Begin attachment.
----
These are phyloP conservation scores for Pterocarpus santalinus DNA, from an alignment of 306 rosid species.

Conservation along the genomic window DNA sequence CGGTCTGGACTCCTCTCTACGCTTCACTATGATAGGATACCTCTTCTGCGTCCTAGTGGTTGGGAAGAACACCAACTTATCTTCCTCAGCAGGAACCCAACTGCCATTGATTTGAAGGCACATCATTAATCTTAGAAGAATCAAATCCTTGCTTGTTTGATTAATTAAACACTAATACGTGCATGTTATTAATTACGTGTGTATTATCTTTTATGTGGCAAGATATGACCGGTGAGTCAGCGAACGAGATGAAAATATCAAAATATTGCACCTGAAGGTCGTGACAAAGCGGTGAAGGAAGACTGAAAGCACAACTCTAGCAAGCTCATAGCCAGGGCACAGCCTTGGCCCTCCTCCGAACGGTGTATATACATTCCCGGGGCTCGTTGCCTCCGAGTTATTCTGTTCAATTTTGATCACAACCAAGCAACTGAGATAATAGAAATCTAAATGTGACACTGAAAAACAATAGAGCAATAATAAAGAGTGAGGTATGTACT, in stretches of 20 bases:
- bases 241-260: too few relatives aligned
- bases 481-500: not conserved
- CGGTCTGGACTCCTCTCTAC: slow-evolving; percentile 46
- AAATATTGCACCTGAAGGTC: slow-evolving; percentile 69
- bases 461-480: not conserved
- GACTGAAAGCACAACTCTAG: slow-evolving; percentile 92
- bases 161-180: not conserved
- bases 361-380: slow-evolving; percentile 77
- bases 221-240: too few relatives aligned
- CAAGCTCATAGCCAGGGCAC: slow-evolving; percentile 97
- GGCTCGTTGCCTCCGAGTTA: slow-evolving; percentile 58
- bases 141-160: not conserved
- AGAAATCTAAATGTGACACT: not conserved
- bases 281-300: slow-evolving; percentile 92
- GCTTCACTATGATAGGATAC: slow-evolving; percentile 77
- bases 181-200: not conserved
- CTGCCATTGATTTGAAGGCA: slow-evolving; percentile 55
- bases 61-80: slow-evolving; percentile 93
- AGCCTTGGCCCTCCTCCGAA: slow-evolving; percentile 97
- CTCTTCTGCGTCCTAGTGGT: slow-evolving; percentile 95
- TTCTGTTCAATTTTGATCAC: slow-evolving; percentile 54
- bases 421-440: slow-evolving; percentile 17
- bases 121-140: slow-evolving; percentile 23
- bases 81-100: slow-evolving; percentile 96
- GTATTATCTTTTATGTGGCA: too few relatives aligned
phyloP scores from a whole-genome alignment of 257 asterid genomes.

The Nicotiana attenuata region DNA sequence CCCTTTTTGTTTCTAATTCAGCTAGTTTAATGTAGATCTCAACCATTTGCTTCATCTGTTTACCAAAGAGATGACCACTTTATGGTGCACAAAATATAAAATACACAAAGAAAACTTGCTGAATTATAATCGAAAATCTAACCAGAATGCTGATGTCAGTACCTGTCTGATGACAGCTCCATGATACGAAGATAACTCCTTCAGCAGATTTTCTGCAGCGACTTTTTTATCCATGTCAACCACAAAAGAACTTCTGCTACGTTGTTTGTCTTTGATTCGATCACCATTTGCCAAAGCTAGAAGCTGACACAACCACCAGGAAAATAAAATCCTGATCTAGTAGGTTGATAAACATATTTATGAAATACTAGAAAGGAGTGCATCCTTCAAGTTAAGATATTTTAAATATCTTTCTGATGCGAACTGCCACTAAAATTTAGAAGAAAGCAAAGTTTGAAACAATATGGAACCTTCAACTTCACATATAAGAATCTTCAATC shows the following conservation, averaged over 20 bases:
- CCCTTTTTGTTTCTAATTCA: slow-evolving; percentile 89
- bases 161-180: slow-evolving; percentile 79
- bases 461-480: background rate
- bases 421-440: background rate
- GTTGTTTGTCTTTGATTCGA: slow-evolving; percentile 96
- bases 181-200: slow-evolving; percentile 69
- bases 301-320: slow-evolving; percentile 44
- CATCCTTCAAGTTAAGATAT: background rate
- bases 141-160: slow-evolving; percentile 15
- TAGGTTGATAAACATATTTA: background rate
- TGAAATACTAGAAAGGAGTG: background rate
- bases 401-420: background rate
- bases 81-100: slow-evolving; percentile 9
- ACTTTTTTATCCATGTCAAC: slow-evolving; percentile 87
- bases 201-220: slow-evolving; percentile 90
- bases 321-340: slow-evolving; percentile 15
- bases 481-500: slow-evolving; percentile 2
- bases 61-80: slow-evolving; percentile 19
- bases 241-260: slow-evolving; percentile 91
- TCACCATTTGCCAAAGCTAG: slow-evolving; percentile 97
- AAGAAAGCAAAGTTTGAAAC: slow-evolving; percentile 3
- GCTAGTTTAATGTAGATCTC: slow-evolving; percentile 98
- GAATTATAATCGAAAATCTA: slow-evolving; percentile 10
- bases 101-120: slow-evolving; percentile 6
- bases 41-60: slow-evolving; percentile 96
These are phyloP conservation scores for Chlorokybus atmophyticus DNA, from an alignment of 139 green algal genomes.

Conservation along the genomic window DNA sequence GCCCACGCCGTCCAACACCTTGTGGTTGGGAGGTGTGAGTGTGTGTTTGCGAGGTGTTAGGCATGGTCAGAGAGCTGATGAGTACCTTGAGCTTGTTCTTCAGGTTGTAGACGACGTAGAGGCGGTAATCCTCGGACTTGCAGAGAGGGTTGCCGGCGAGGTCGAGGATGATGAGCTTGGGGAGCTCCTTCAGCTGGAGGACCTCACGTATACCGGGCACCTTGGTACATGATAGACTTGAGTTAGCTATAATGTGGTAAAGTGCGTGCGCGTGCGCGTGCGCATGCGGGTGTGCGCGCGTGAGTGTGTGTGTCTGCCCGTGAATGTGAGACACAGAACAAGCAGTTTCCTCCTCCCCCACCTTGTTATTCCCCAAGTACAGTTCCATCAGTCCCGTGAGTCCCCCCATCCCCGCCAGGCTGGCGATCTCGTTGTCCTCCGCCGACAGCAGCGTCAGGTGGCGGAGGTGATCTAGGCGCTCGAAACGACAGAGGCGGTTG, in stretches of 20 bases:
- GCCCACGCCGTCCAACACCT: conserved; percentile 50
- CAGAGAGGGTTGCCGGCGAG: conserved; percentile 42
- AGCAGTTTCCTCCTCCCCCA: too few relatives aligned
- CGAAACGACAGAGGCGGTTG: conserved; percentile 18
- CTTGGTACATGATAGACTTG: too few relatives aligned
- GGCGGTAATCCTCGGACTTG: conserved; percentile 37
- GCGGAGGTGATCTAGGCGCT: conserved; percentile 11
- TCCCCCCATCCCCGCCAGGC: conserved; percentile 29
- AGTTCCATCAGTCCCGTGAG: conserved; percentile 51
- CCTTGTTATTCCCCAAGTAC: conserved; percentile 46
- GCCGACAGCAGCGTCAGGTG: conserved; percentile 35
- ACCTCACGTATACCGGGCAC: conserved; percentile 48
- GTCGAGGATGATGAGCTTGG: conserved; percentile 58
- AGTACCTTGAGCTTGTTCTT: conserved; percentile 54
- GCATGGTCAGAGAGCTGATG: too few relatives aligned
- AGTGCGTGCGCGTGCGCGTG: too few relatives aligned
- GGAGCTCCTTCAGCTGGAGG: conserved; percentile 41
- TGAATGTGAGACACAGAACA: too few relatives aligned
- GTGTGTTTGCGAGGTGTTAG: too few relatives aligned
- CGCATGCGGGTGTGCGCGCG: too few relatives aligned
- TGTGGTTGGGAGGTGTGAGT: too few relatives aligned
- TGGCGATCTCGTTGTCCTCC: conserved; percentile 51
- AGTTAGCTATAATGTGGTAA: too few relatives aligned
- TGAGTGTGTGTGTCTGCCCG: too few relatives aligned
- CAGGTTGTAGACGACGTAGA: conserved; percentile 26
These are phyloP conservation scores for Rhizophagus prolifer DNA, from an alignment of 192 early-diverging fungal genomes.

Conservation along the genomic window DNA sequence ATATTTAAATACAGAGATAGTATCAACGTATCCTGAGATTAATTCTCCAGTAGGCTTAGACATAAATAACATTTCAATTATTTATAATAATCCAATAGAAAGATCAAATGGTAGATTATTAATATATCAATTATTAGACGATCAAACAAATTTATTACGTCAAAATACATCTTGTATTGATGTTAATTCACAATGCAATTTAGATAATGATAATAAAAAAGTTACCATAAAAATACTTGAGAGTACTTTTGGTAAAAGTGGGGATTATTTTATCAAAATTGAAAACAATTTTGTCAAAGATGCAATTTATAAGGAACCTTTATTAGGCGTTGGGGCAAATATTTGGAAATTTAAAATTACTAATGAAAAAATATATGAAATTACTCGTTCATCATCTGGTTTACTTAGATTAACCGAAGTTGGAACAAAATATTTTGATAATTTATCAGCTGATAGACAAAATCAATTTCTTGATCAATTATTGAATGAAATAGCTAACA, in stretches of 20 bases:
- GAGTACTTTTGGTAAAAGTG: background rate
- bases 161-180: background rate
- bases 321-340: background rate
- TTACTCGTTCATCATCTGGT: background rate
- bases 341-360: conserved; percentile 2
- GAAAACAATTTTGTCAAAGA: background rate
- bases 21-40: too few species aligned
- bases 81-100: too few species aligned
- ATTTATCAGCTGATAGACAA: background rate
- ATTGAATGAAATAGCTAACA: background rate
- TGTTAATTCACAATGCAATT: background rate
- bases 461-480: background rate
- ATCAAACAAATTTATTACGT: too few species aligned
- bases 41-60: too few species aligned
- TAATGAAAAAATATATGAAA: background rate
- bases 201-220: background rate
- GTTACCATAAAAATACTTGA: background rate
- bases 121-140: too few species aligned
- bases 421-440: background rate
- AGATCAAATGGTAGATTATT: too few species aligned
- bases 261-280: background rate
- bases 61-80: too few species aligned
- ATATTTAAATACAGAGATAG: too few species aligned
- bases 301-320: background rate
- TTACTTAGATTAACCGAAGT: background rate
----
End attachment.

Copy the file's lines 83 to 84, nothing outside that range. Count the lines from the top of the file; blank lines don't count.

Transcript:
Conservation along the genomic window DNA sequence ATATTTAAATACAGAGATAGTATCAACGTATCCTGAGATTAATTCTCCAGTAGGCTTAGACATAAATAACATTTCAATTATTTATAATAATCCAATAGAAAGATCAAATGGTAGATTATTAATATATCAATTATTAGACGATCAAACAAATTTATTACGTCAAAATACATCTTGTATTGATGTTAATTCACAATGCAATTTAGATAATGATAATAAAAAAGTTACCATAAAAATACTTGAGAGTACTTTTGGTAAAAGTGGGGATTATTTTATCAAAATTGAAAACAATTTTGTCAAAGATGCAATTTATAAGGAACCTTTATTAGGCGTTGGGGCAAATATTTGGAAATTTAAAATTACTAATGAAAAAATATATGAAATTACTCGTTCATCATCTGGTTTACTTAGATTAACCGAAGTTGGAACAAAATATTTTGATAATTTATCAGCTGATAGACAAAATCAATTTCTTGATCAATTATTGAATGAAATAGCTAACA, in stretches of 20 bases:
- GAGTACTTTTGGTAAAAGTG: background rate